Then kids draw arrows away from the picture and write possible effects. For example, if the picture is of a sunny beach, the cause is the hot sun. Some possible effects might be that the sand is hot, people get sunburned, kids jump in the water to cool off, people sit under umbrellas to stay cool, people put on sunscreen, and so on.MAN
The arrows this time point towards the effect and demonstrate causes. For example, if the picture was of spilled milk, the effect is the milk spilled. The causes might be a cat bumped into it, a baby tried to drink from it, it was too close to the edge of the table, a mom poured too much by mistake, kids were playing ball in the house and the ball hit it, etc. Have a scavenger hunt. Gather baskets of picture books with strong cause-and-effect examples.
Make sure to select books, either fiction or nonfiction, that target your standard. Kids may work alone or in pairs to read one of the books and find cause-and-effect relationships. Make sure students have either Post-it notes, paper, or a cause-and-effect template one side for causes and one for effects to record their findings.
12 Cause-and-Effect Lesson Plans You’ll Love
This activity may be repeated several times, with students using different books. Do you have any favorite cause-and-effect lesson plans? Posted by Jenn Larson Jenn Larson is an experienced teacher, with over 20 years in the classroom. Do you know how hard it is to find a song that tells a story and is appropriate for elementary school kids? It's not an easy task! The kids got such a kick out of this song, and it's pretty harmless.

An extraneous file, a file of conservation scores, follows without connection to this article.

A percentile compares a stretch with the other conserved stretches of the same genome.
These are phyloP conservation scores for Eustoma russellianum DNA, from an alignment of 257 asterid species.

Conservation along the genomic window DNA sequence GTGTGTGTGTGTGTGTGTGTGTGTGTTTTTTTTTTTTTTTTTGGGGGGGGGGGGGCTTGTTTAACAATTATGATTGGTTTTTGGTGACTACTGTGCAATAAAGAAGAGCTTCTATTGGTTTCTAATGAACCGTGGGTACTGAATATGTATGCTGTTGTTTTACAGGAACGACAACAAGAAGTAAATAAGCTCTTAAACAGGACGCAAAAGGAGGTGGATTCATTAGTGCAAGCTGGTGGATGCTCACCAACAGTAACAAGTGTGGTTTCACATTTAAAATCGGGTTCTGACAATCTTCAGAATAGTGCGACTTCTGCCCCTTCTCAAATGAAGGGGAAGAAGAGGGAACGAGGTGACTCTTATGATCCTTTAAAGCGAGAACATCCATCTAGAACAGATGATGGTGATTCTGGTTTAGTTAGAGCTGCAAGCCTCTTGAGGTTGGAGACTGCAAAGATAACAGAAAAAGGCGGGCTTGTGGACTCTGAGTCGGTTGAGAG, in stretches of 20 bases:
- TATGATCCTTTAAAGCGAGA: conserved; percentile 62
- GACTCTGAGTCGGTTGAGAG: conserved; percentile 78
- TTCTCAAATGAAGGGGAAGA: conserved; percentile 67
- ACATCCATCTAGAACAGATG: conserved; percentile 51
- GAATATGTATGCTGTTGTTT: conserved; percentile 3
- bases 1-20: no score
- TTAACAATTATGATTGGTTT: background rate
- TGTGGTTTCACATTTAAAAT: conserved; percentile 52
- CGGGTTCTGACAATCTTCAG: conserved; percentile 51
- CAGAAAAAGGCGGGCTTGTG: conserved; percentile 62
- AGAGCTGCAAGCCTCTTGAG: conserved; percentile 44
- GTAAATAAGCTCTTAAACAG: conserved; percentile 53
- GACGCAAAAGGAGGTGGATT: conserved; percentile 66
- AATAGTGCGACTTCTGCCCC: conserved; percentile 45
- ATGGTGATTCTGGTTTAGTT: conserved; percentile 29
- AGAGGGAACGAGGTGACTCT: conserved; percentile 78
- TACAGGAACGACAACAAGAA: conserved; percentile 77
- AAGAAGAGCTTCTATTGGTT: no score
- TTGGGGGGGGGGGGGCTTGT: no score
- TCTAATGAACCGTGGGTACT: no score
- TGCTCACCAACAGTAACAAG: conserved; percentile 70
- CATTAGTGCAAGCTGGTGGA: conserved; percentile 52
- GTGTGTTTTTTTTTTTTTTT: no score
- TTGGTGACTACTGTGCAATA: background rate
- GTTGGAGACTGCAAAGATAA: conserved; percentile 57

You could even let them listen to it a few times. We had a great time looking for and generating cause and effect relationships.
I loved using the song because not only were we finding explicitly stated cause and effect relationships, but we had to do some inference as well.
After we pulled out as many cause and effect relationships as we could and annotated the paper a little bit like we would with a close reading passagewe turned it into a foldable in our interactive notebook. You can see the outside of it here, and on the inside we wrote the effect. This challenged their thinking a bit because some of the annotations we made were written with the effect first and the cause second. It was perfect to get them thinking about the different formats of cause and effect!
My students are very comfortable using pictures to practice reading skills, so I had them use their left side to find cause and effect relationships in a picture. This is always a hit! If you would like to download the templates we used for the right hand side of the notebook as well as the picture we used for the left hand side, you can do so HERE.
12 Cause-and-Effect Lesson Plans You'll Love - WeAreTeachers
After we went through the review, I had a pile of about 20 books for students to read and write out cause and effect relationships. You can truly use just about any book for this, but here are a few of my favorites after seeing them in action with kids We used a modification of the Thinking Maps cause and effect map, as seen below.
They wrote the cause and effect relationships and shared with a neighbor.
I LOVE using task cards in interactive notebooks this way! I wanted to throw in a super engaging "competition" element to this lesson, so I had them create cause and effect chains.